The Trojan Horse Metaphor for Persuasion and Influence
What we can learn about influence from the story of the Trojan Horse?
According to Greek mythology, there once lived a group of people known as the Trojans. They lived in the city of Troy, where it was surrounded by huge tall walls and heavily guarded by capable soldiers. For a long time, the Trojans’ greatest enemies (the Greeks) have been trying to conquer the city but to no avail. Eventually the Greeks came up with a brilliant plan to take down the city of Troy. Pretending that they had been defeated, they left a huge wooden horse outside the city gates, and retreated to the nearby mountains.
Believing that they had emerged victorious, the Trojans eventually opened the gates and brought the huge wooden horse into the city. Unknown to the Trojans, the Greeks had actually planted some of their most capable soldiers in the wooden horse.When everyone was sound asleep during late night, the Greek soldiers came out of the wooden horse and opened the city gates, allowing the rest of the soldiers to flood into the city of Troy.
At last, the Greeks had conquered the city which was once perceived to be an impregnable fortress.
Why most people struggle in influence?
While you have most probably heard the story of the Trojan Horse before, have you ever wondered how you could use what you have learned from the story to improve your ability to influence?
In fact the Trojan horse is a metaphor of how you could communicate to anyone in your life with greater influence. Just like the impregnable fortress we saw in the story, it is not difficult to detect an invisible barrier that tends to exist when you are communicating to someone. In psychology, we termed this as the Critical Faculty. This explains why you have probably often struggled to sell your products to your prospects, or why you have probably tried in vain to influence someone to do something.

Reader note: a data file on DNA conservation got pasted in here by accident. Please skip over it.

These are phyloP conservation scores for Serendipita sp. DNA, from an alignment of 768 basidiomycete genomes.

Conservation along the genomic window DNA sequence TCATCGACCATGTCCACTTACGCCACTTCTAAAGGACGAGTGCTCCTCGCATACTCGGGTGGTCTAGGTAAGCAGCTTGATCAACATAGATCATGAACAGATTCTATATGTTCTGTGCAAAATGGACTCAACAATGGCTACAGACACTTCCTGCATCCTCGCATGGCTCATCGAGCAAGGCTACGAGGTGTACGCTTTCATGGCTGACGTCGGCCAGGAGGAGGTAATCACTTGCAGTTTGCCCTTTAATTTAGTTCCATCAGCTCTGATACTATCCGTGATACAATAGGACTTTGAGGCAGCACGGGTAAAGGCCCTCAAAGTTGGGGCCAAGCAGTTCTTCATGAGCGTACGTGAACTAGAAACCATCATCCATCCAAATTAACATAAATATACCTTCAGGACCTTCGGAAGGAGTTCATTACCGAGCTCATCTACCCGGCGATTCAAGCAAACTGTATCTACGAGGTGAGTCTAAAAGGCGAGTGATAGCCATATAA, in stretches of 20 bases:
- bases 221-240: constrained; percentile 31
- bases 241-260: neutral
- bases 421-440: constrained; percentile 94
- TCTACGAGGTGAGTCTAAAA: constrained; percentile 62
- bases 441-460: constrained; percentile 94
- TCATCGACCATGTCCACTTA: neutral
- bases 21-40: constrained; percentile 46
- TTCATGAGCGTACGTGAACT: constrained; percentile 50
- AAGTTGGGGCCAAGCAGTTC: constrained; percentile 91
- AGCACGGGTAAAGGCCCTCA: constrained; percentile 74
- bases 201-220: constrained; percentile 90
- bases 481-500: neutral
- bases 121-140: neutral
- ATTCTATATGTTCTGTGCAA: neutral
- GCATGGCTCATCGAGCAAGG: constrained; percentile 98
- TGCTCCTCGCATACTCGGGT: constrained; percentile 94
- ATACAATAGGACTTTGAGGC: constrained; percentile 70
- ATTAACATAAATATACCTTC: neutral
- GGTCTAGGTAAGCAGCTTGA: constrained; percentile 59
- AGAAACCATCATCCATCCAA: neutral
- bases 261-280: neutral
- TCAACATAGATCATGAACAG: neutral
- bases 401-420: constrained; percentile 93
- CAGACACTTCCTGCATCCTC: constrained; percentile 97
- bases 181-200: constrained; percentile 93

Breaking the secret code of influence
Fortunately there are many different tools we may use to bypass the Critical Faculty and become more effective in influence. One of which is the use of linguistics. Since ancient times, many accomplishments and achievements of the human race, both positive and negative, have involved the use of language. When you seek to influence, persuade or otherwise change other people's minds, the language you use is also extremely important. Here, you are about to learn a set of persuasive language patterns that have been proven to help many people sell more effectively and build influence in decision making.
1) Double Bind. When using this language pattern, you are generally limiting your client’s options by giving him/her two choices to pick from. However, unknown to the client, both of which will still lead to your desired outcome. An example of a double bind may go like this: “Would you prefer product A or product B?”
2) Presupposition. In the case of presuppositions, we are generally trying to make an assumption about something and suggest it as being true, although it may not always be the case. For instance, you may lead your prospect to the buying decision after delivering your sales presentation by saying, “Now that you have seen the benefits of using this product, I am sure you will want to seriously consider making this wise investment now?”
3) Tag Question. When using a tag question, you will need to include a question after a statement, with the intention of displacing resistance. An example of tag question is “I am sure you will want to retire before you reach age 60, don’t you?”
4) Comparative Deletion. This is one of the most popular tools used by advertisers and companies to put their products or brand in a favourable condition. This is where a comparison is made between one’s product and others although it is not specified as to what or who the competitors are. An example of comparative deletion is “This product will give you a better experience.”
5) Conversational Postulate. Here, we are trying to phrase any questions we intend to ask our prospects in a way that only elicits either a “Yes” or a “No” answer. An example of Conversational Postulate is “Can you see the benefits that this product will bring into your life?” The reason why this tool is so powerful because many studies have shown that most people are more likely to respond with a “Yes” when you have elicited at least 5-7 successive “Yes” from him/her previously.